"[O]f course, most elites didn't go to state schools," writes Matt Phillips on Quartz. His subject is the debate over college debt and whether or not it's a big deal—in his estimation, the complaints about heavy individual educational debt demonstrate the narcissism of "a vocal, college-educated group" that "dominates the mediascape."
I'm a recovering debutante. I wouldn't go as far as saying a belle because I ain't with that frilly froo froo. Or girdles. I have a brain and I use it. I don’t own too many slips, or dresses, or wear much white. I don’t own a lacy parasol except for that one time where I had to accessorize with my lace ribbons for my annual Olan Mills photo.
This week, veteran journalist Nate Thayer posted to his personal blog an email exchange he'd recently had with an editor from the Atlantic. The editor was asking Thayer to take something he'd already written and adapt a shorter version for use on the Atlantic's website, but there was a catch: The editor wanted Thayer to do it for free. "I am a professional journalist who has made my living by writing for 25 years," Thayer wrote, "and am not in the habit of giving my services for free to [for-profit] media outlets so they can make money by using my work and efforts by removing my ability to pay my bills and feed my children."
Last month, the Guardian compared the popularity of different names across various groups in Britain—journalists against convicts against corporate directors, for instance ("Ian" fits all three). Among the findings was a Venn diagram comparing the names of current Oxford students to the most popular baby names of 1994, around when today's undergraduate cohort was born.
Depressing information for the normal set: a new study from an economist at UC Davis has found that social mobility, while still a cool concept, is not really happening. By following the rare surnames of prosperous Swedes (prosperous Swedes wake up every morning, clad in their flaxen robes, singing "I am a prosperous Sweeeeede!"), Gregory Clark found that the names of elite families in the 18th century still make up more than their correct proportion of premium jobs. According to The Economist:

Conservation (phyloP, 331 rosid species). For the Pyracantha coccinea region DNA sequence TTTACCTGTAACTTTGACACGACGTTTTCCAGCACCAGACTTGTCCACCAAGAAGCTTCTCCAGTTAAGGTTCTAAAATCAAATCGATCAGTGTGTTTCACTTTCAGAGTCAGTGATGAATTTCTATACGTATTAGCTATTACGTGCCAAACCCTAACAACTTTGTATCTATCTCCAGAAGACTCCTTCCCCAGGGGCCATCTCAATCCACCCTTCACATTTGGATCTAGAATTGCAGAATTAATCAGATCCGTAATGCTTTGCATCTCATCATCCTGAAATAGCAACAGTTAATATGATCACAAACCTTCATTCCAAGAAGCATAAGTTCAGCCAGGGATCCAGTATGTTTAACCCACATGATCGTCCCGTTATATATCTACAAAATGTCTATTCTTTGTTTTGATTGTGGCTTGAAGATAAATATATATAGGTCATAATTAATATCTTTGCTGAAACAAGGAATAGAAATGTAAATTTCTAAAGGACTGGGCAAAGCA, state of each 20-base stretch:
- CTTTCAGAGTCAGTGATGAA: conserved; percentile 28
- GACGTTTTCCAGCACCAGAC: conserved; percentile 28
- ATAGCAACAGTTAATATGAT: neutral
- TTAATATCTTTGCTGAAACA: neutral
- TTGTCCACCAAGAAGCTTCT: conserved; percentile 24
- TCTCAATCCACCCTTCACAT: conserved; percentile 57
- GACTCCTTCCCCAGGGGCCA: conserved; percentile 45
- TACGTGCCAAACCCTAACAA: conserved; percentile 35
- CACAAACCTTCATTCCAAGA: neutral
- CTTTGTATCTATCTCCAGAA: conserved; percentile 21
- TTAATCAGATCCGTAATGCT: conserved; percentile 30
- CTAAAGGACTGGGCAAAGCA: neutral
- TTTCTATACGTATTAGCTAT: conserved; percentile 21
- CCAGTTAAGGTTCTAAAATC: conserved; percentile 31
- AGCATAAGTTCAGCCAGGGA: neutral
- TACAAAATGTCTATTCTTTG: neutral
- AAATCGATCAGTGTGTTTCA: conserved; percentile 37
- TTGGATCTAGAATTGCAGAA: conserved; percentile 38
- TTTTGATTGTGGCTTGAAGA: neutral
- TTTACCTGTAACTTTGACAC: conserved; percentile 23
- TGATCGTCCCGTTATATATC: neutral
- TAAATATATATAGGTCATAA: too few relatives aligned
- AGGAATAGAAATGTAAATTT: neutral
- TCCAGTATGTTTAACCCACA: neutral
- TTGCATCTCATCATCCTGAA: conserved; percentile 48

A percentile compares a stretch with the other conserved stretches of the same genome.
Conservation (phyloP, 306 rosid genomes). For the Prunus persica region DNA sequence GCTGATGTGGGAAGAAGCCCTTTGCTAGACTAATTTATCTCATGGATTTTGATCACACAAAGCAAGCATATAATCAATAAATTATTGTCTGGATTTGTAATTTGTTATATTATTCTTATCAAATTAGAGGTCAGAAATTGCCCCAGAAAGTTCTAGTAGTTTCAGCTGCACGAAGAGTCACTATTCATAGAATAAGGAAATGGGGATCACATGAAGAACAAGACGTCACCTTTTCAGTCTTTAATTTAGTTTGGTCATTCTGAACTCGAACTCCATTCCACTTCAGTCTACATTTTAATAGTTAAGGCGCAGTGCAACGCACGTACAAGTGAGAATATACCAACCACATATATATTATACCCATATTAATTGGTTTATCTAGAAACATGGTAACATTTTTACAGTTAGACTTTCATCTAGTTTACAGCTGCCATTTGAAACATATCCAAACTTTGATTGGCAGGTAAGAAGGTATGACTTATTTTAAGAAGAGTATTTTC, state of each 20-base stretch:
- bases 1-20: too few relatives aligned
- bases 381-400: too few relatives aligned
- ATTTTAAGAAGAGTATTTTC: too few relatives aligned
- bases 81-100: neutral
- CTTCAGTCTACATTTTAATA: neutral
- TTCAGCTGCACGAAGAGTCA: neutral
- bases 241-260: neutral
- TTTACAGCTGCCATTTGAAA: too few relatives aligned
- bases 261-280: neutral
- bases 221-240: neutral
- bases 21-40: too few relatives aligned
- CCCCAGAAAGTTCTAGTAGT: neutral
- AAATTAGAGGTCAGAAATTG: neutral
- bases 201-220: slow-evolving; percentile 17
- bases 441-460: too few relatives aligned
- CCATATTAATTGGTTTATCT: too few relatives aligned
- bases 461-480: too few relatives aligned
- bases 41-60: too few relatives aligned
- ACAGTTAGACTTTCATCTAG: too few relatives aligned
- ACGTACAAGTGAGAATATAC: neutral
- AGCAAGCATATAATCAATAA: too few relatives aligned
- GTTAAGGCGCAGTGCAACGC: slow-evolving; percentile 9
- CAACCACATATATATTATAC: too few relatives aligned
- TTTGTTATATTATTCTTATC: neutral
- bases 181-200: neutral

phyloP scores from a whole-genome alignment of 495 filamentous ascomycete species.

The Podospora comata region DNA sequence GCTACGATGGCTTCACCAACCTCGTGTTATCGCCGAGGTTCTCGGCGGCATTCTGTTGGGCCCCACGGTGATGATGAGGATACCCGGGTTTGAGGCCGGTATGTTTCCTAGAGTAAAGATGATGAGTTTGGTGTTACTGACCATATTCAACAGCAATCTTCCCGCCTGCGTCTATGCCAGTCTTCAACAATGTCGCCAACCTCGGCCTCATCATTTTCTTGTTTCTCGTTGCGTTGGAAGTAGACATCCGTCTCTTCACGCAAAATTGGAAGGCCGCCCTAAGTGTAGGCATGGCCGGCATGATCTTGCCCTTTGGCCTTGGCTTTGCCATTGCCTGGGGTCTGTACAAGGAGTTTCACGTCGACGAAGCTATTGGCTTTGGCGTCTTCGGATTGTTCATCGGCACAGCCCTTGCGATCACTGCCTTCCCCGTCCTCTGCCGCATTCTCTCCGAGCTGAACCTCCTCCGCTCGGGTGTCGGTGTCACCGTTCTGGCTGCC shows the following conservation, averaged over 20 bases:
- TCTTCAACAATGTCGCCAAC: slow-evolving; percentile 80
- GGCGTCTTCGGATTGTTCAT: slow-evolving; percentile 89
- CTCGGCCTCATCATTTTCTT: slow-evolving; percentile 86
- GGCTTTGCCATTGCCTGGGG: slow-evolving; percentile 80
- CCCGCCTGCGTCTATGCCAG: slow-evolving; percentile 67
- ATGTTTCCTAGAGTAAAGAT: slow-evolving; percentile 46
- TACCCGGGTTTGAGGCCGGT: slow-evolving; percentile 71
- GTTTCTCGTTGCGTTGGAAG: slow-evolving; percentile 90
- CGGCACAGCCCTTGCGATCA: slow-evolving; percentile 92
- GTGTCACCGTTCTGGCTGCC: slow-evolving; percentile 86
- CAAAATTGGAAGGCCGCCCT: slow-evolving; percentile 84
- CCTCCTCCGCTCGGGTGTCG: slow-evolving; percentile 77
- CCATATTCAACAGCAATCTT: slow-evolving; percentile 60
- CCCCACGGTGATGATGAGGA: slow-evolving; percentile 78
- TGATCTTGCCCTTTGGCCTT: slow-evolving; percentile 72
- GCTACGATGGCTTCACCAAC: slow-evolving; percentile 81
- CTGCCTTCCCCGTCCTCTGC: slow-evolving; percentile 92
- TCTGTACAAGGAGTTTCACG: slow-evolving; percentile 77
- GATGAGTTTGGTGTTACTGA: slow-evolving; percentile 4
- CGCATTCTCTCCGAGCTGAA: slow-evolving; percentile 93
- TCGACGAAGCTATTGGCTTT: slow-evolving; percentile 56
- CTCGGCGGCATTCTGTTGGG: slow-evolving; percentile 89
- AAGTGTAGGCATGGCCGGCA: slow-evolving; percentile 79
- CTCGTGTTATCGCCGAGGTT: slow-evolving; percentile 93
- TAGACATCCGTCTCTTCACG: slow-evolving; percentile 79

Rich asshole Mitt Romney released his 2010 tax returns and an estimated return for 2011 this morning. Together they total more than 500 pages, because purposefully structuring your wealth so as to maximally exploit the massive tax loopholes you have lobbied for over the decades is very complicated. The topline: Romney made $45 million in 2010 and 2011, almost exclusively from sitting there and watching his investments belch out money. He paid a tax rate of 13.9%. According the IRS, the 400 wealthiest Americans paid an average tax rate of 16% in 2008. Way to shave off those pennies, Mitt!
Real Housewives of New York star LuAnn "Crackerjacks" de Lesseps, an American countess, lives a life of rarefied class and privilege that us gutter dwellers can only dream of. So what is it like for her when she and her lordling children decide to see how the common man lives? Well, it is very frightening! But also enriching. In an interview with Brick Underground, the noblewoman discusses one such experience, riding a New York City subway car.